How many people were directly impacted by your project?

At least 100 people were directly impacted by my project through ZWP’s Instagram account which serves as the education and resource platform for the project. The number will increase by at least 50 people and (potentially more) when the resource brochures and zero waste packages are distributed in the community.

How did the community receive your project?

The community will receive my project through the zero waste packages I put together from Ecosource. Ecosource has provided positive feedback of the eco-friendly kits, and I hope to hear more feedback from the people who will use the actual packages.

What did you learn as you planned your project? Were there any changes you did not plan for?

There were definitely changes that I did not plan for. Initially I planned on doing a workshop to educate the community on sustainability, provide resources and hand out the zero waste packages. However, due to the COVID-19 pandemic and public health concerns, I was unable to hold a workshop. I adapted to these changes by donating the packages and resources directly to Ecosource. They will distribute the packages on my behalf once it becomes safe enough to do so. Since Ecosource is a non-profit organization focused on the environment and being eco-friendly, I am confident in their ability to provide education of the packages and resources to the community.

If you could do things differently, what would you do? What were the opportunities for learning you experienced?

The zero waste packages are the biggest success of this project as they provide sustainable alternatives to the everyday items we use, and I am also very pleased with the resource brochures as they are easy to access and I believe they can help the community with finding easy ways to live a sustainable lifestyle.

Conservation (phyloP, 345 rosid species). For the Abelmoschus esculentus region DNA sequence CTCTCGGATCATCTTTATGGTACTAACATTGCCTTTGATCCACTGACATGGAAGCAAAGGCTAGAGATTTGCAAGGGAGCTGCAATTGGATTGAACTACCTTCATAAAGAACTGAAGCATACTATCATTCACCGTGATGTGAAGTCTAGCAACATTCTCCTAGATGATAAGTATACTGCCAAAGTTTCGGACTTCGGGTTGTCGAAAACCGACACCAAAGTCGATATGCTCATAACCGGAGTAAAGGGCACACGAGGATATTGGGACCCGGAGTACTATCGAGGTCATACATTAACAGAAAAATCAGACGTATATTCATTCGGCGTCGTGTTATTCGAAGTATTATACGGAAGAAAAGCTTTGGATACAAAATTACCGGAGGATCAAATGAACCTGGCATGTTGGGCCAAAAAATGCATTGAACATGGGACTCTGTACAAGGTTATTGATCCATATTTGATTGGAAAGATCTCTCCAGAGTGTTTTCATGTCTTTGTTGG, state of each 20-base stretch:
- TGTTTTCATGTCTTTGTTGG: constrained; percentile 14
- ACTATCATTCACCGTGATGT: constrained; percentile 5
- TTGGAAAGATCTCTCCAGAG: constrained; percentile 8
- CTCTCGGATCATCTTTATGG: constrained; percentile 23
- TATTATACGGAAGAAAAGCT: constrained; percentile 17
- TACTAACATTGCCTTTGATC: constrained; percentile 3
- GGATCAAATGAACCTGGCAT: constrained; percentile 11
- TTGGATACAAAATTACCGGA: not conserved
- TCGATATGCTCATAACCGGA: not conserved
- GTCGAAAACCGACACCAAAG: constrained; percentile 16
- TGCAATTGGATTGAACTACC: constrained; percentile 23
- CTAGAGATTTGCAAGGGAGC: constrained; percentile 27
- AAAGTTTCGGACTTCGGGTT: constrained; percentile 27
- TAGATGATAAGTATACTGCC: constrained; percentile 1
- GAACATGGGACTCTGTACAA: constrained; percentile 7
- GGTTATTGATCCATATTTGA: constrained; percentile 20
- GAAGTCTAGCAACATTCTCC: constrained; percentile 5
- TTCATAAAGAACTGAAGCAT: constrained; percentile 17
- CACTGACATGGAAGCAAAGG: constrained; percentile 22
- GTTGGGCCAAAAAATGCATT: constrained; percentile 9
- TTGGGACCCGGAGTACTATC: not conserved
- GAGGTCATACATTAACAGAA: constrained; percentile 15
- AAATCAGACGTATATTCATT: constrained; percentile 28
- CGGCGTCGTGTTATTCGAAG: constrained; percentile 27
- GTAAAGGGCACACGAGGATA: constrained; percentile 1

If I could do things differently, I would have planned an online workshop for my project due to current circumstances. I am very pleased with how the packages turned out and I am confident they will make a positive impact in the community. I believe this experience taught me a lot about communication, planning, and research.

Hannah Wang’s Zero Waste Package

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Passion to Purpose Community Grant today!

Leah Davidson: Online career workshops

Leah Davidson organizes online career workshops for underprivileged high school and university students during COVID

What was the goal of your project?

The goal of the project was to help provide career exposure and guidance to underprivileged high school and university students through talks, online resources, mentorship, etc. We were able to achieve a lot of the goals and expand a website focused on project-based learning to add additional features/tools for students (video conferencing, project management tools, job search coaching, etc.) and we are still continuing to work on the project and expand to reach a wider audience. We are hoping to raise additional funding and recruit more volunteers moving forward to meet the needs of high schools and universities continuing with remote work-integrated learning.